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Political prospects for 2010

By Messenger Staff
Monday, January 4
How will Georgian politics develop this year, particularly inside the country? So far the only thing we know is that local elections should be held before June 1. The exact date of these has not yet been appointed but campaigning, particularly by the ruling party, has begun. This is the most noticeable in Tbilisi, were the Mayor will be directly elected this time round. The National Movement plans to win, as always, but is trying to do so in the most democratic way, at least on the surface.

The opposition are also getting ready for the elections, but as usual lagging behind. They are split and concentrating on Tbilisi mostly, as it is generally accepted that whoever wins Tbilisi wins Georgia. The Tbilisi Mayor is now imagined to be the most likely future President of Georgia, but to gain this position the opposition must unite and present one candidate. It remains unlikely that they can achieve either unification or victory.

Of course the political mood, and the developments it provokes, will very much reflect the situation established here after the Russian invasion of August 2008. The most important factor of the current political situation is the big protest charge created by the results of that war, the general grave economic situation and the protest rallies of spring 2009, which lasted almost a hundred days. The so-called radical opposition- the one not represented in Parliament, very naively and romantically thought that it could create another Rose Revolution by inviting tens of thousands of people to stand in the streets for weeks demanding the resignation of the ruling party and the President. The opposition expected that either the President or his team would resign or lose control of the situation and thus resort to force, which would shake Western support for the present regime. Why the opposition were so sure this would happen is a mystery, and it had no other action plan, but the President managed to slowly recover his poise and counterattack.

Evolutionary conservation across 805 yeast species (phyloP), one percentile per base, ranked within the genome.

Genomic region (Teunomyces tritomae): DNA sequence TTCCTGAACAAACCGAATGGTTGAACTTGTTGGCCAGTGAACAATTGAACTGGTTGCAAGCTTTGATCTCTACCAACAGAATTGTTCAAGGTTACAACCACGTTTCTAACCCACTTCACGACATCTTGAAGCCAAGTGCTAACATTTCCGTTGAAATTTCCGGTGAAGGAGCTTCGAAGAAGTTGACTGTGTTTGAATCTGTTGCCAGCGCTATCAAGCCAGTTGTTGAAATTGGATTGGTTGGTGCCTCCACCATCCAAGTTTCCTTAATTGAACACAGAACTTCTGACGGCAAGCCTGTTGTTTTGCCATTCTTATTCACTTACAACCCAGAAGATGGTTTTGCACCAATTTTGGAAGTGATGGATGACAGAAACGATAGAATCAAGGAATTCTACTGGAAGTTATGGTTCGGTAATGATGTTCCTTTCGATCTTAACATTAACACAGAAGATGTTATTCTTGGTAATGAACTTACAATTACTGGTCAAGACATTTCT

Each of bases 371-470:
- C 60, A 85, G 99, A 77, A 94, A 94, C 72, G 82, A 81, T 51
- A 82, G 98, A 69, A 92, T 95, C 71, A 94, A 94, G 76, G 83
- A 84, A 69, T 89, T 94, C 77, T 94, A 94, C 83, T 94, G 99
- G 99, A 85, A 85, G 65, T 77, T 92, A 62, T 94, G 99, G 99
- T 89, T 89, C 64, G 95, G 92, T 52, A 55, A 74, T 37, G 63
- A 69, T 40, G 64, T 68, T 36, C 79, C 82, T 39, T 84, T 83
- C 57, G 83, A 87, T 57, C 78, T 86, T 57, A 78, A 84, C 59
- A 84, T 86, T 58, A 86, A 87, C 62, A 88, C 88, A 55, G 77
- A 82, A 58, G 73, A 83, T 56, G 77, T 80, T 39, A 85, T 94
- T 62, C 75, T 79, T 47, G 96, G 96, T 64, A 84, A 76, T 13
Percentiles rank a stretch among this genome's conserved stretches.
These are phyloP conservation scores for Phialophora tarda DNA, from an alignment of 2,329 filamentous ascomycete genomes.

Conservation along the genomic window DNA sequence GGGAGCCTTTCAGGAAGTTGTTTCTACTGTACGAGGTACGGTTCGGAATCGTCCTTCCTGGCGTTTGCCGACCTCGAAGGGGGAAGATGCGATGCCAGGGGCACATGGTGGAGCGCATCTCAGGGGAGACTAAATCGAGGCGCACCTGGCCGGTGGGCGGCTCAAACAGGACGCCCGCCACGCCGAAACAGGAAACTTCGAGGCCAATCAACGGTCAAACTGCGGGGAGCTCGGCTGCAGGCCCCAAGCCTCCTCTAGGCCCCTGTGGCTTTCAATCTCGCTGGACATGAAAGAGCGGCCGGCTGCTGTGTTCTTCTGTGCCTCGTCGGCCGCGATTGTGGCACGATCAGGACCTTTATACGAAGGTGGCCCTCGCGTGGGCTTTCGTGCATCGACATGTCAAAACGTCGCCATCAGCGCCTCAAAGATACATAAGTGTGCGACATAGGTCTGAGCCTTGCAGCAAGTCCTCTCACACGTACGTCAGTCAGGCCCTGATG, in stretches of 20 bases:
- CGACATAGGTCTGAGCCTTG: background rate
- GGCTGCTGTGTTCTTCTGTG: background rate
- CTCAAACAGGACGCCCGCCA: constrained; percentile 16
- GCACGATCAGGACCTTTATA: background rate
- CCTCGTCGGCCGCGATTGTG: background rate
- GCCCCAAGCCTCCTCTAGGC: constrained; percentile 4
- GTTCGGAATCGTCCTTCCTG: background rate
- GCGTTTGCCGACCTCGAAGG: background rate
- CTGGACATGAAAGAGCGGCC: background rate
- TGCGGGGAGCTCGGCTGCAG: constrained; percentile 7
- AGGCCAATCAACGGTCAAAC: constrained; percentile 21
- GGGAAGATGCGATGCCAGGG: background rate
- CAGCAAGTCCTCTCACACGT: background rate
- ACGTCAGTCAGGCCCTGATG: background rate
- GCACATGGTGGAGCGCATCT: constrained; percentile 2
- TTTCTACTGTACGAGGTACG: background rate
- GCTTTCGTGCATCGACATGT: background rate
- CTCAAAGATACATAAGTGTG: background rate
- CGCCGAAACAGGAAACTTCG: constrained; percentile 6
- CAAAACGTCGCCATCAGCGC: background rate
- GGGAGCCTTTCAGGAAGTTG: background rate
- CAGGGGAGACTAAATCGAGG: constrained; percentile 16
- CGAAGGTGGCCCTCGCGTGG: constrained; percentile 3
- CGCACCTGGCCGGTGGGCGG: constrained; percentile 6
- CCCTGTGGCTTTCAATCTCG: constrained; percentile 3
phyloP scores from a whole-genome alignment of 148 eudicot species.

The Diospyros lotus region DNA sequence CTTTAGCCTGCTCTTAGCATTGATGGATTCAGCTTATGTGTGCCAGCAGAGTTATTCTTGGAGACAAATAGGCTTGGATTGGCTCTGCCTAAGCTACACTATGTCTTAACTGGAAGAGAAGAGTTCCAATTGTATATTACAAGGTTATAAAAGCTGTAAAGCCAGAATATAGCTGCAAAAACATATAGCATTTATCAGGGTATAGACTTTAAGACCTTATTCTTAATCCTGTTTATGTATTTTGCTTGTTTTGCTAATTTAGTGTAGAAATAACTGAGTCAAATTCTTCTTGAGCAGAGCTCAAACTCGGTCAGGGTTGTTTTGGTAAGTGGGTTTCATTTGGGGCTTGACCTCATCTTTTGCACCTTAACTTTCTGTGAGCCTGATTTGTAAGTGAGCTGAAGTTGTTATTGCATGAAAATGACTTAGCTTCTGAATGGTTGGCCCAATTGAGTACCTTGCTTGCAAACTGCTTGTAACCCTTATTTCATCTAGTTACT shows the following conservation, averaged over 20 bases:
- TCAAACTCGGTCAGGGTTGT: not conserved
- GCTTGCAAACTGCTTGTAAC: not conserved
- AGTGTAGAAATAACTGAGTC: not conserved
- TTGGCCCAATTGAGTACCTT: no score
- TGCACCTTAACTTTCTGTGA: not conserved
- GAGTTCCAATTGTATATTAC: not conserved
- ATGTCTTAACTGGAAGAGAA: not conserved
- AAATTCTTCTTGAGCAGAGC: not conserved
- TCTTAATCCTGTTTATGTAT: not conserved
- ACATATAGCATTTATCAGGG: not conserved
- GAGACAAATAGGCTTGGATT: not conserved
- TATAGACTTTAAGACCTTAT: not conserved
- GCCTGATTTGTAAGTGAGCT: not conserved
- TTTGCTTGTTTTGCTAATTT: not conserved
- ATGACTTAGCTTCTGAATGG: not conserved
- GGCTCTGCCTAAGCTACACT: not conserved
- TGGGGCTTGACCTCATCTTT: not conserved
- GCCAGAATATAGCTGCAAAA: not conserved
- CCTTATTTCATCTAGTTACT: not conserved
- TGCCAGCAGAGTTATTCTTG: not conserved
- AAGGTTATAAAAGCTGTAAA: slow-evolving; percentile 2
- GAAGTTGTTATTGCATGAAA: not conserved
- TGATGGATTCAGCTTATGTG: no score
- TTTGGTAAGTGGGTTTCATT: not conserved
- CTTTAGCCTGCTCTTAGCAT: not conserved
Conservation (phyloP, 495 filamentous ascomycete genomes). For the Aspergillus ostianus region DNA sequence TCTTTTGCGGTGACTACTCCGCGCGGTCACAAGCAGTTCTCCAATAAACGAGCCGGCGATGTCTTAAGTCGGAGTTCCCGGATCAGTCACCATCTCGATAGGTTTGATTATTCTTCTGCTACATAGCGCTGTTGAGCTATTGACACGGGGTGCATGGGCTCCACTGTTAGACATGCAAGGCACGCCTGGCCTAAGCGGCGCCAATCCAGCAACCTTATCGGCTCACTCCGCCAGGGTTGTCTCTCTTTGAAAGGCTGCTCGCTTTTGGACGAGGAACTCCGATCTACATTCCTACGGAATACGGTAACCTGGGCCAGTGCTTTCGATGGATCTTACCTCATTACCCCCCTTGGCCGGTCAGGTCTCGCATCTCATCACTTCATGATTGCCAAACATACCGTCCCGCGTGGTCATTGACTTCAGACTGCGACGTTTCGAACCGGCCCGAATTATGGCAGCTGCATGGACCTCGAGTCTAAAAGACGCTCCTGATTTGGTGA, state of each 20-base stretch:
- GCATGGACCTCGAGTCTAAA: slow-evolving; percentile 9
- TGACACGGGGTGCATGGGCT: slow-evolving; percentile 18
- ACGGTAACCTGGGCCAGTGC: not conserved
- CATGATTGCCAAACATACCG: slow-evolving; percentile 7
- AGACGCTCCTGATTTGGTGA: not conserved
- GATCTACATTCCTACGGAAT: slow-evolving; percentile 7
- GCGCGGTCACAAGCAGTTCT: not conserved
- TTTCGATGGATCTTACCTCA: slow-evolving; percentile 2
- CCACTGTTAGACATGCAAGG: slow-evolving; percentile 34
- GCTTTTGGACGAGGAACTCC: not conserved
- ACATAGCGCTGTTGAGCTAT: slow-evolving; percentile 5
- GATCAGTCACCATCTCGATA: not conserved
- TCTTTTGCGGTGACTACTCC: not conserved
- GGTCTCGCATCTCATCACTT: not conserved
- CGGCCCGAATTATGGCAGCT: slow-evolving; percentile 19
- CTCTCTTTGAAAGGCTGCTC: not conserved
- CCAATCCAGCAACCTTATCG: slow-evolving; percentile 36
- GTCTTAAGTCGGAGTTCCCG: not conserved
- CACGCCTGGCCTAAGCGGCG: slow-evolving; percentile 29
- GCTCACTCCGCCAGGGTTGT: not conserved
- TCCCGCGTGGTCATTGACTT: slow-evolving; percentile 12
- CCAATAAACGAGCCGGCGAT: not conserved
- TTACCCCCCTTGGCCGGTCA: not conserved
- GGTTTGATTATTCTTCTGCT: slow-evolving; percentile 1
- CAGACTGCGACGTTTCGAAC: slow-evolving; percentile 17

Of course the domestic confrontation will continue in 2010 whatever the results of the local elections. Analysts observe that the President and his team are continually reinventing themselves: before and immediately after 2008 Presidential and later Parliamentary elections the President was soft and sweet and ready for concessions, and was the same during and after the Russian invasion and during the spring rallies, but as soon as he recovered from these shocks he got tougher. We suggest that such metamorphoses, and in particular getting tougher, will not help the Government remain in power. However disorganised the opposition are, the public discontent with the Government is still here because many issues have created it. The people stopped going to rallies because they saw that the opposition were not ready to achieve results but the initial dissatisfaction with the performance of the authorities which brought them out is still here, and has accumulated further over time. If the ruling party does not become more flexible, if it tries to suppress democratic demands and in particular manipulates and rigs the forthcoming elections, the mood of protest could boil over again and it is very difficult to prognosticate which form this protest will take.

One has to admit that very much depends on the position of our Western friends. So far they are insisting on democratic conditions being in place for the elections. Letís see how the reality matches the rhetoric.